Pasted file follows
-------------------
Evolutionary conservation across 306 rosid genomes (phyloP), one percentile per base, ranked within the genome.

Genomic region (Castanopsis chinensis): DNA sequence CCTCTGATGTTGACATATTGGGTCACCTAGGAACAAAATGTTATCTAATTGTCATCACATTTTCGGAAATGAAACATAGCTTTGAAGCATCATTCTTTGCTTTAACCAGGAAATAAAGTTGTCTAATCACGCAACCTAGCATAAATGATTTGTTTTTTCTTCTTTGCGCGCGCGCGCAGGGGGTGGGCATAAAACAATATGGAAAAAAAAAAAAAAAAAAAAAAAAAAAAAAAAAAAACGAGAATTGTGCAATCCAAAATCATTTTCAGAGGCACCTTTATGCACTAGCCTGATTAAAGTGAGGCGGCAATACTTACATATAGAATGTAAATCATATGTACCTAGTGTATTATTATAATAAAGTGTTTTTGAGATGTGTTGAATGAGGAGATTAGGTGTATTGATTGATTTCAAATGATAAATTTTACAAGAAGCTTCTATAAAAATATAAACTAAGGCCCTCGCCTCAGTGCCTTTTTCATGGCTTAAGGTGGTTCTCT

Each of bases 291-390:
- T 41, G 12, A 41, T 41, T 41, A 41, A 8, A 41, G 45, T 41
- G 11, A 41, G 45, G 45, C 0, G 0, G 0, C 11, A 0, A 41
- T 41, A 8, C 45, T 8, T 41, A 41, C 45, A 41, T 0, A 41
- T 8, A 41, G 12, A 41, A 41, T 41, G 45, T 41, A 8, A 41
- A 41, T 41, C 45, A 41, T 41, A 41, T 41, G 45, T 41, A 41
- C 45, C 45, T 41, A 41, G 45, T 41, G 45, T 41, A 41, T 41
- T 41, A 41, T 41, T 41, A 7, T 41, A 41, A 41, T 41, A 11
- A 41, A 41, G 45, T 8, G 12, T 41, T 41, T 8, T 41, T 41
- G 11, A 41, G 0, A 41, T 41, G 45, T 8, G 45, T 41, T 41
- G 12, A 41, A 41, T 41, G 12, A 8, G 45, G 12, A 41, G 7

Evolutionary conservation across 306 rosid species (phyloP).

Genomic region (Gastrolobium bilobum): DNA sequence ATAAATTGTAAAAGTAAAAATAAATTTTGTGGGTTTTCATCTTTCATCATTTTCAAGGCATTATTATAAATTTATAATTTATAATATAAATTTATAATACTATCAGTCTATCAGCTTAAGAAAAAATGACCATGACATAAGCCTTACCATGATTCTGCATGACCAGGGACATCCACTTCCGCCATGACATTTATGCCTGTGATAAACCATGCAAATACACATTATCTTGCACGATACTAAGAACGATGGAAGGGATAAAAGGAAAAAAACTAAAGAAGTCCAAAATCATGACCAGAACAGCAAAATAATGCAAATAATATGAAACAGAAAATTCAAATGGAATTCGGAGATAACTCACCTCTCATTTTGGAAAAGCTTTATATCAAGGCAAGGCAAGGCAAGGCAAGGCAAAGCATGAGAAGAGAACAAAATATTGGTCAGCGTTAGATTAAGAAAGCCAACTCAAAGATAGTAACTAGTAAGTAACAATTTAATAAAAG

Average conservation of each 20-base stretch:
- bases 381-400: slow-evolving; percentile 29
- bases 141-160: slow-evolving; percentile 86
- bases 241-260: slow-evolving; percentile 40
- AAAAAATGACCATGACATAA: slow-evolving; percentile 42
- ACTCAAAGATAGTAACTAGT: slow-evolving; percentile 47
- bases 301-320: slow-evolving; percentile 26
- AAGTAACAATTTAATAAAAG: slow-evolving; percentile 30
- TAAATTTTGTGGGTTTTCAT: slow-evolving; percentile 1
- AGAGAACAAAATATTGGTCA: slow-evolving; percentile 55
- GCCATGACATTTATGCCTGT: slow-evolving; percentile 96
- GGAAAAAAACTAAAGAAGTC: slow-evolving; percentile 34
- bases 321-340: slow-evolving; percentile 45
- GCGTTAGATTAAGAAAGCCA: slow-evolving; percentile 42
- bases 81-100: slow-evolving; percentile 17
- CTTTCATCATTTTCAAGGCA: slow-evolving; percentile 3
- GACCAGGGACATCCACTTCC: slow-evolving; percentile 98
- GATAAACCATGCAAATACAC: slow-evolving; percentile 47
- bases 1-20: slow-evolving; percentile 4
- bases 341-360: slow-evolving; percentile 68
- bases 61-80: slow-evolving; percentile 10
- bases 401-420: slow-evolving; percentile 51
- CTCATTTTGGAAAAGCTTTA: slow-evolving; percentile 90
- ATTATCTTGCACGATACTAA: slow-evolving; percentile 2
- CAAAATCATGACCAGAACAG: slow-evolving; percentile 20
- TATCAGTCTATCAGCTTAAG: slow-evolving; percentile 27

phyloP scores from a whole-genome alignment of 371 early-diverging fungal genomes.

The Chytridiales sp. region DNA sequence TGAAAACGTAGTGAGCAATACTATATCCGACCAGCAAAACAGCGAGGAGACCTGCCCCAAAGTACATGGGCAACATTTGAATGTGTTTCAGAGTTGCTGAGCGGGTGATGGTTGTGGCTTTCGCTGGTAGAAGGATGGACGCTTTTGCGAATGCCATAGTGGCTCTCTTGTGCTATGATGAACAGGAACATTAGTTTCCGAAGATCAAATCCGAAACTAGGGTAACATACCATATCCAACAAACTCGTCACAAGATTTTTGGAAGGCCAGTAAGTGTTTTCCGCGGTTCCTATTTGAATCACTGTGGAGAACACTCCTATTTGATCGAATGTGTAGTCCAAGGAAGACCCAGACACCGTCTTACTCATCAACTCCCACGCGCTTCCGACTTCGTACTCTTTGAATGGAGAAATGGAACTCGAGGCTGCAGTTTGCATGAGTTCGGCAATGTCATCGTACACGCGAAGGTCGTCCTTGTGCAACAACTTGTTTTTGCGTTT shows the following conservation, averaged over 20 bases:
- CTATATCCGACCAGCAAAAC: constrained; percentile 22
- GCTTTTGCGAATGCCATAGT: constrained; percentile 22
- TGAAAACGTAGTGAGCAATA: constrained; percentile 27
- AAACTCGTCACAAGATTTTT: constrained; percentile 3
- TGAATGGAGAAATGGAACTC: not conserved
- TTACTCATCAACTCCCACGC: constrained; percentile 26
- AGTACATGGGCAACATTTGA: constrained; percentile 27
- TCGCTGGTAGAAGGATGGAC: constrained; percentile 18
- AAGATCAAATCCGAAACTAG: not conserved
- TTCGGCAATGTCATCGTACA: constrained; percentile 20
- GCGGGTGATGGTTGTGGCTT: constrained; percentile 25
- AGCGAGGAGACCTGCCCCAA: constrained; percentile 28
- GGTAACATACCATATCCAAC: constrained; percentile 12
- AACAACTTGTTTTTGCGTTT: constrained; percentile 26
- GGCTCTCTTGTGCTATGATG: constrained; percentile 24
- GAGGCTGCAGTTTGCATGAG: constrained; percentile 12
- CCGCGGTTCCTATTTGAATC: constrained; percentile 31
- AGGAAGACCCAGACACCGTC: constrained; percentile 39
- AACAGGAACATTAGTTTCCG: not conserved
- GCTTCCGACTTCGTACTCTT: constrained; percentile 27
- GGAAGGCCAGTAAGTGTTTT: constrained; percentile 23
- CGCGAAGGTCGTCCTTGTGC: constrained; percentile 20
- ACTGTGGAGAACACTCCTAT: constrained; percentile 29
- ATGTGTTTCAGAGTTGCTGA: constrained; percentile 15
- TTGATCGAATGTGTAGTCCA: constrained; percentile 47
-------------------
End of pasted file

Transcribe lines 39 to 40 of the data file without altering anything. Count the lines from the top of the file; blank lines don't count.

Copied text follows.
- ATTATCTTGCACGATACTAA: slow-evolving; percentile 2
- CAAAATCATGACCAGAACAG: slow-evolving; percentile 20